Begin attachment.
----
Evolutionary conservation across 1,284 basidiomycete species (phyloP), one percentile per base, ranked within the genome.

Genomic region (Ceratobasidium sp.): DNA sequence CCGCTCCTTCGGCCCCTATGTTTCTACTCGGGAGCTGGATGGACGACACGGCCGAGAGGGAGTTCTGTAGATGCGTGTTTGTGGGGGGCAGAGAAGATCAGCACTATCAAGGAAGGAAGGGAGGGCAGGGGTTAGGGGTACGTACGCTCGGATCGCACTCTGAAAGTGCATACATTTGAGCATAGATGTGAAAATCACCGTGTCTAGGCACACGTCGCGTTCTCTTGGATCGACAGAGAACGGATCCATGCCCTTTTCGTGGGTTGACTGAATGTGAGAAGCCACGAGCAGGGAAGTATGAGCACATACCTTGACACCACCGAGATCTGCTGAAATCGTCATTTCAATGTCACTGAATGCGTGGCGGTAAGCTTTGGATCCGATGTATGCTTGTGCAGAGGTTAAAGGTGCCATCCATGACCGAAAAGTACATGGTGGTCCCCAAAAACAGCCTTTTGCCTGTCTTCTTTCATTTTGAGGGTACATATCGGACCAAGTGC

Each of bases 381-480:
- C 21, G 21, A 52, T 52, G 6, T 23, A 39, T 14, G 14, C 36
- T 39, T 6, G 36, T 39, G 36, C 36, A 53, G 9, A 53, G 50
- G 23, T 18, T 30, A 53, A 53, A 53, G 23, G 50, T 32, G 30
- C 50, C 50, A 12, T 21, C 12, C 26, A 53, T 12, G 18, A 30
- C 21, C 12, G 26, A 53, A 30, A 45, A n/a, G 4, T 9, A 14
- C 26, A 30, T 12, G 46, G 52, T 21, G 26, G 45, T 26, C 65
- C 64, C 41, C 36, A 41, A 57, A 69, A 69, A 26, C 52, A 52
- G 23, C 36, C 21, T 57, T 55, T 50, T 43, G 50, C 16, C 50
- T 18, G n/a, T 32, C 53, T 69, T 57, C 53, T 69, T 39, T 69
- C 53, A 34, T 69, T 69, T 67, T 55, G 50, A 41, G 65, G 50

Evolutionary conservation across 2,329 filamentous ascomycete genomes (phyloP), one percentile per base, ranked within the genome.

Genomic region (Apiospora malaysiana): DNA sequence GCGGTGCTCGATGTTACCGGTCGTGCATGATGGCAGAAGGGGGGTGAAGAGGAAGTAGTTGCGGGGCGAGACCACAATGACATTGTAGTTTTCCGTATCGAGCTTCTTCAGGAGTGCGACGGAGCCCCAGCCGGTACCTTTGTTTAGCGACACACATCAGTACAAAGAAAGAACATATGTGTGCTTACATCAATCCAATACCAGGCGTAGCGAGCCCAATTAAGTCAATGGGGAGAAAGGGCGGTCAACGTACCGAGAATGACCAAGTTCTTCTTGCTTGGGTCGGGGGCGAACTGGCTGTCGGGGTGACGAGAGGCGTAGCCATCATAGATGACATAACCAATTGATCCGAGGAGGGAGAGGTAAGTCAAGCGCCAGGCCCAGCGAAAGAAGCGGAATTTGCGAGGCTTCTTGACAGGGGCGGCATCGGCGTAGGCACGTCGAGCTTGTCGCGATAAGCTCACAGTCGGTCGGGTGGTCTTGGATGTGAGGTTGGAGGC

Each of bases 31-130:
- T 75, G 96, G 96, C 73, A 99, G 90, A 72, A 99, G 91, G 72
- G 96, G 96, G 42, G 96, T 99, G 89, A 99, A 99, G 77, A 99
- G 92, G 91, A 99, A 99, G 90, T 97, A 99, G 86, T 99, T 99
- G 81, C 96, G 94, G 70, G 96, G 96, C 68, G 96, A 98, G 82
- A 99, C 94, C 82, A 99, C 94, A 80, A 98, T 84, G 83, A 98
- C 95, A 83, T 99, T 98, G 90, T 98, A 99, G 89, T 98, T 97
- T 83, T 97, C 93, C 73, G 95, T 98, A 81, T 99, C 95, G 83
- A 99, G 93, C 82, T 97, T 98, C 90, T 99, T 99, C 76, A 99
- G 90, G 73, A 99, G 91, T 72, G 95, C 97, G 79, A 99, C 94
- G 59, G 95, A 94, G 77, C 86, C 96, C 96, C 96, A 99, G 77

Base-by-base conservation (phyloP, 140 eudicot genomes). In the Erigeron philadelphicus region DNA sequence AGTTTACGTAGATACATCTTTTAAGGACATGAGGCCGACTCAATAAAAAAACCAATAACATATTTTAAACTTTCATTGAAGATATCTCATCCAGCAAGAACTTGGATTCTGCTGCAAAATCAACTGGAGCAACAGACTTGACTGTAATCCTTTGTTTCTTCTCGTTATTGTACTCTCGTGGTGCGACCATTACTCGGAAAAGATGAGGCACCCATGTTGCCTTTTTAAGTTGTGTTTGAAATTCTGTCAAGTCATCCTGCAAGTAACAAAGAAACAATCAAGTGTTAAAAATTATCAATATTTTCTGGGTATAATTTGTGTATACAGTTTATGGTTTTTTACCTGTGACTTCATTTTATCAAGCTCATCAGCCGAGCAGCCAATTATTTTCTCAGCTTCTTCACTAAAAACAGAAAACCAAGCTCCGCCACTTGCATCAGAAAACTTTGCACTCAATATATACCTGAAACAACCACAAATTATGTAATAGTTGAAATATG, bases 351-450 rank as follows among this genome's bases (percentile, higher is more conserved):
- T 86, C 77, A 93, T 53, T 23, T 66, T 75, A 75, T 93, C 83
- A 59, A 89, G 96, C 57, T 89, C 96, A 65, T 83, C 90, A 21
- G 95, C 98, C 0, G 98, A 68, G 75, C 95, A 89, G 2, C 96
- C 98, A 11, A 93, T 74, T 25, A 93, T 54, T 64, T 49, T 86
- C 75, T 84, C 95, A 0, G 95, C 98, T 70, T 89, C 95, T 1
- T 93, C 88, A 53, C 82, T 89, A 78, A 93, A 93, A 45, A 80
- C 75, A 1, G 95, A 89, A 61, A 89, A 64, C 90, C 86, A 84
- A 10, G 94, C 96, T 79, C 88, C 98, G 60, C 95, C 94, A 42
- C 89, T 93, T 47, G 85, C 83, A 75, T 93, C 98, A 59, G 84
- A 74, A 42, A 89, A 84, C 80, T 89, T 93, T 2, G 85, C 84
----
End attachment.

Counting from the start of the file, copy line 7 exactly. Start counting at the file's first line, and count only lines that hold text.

- C 50, C 50, A 12, T 21, C 12, C 26, A 53, T 12, G 18, A 30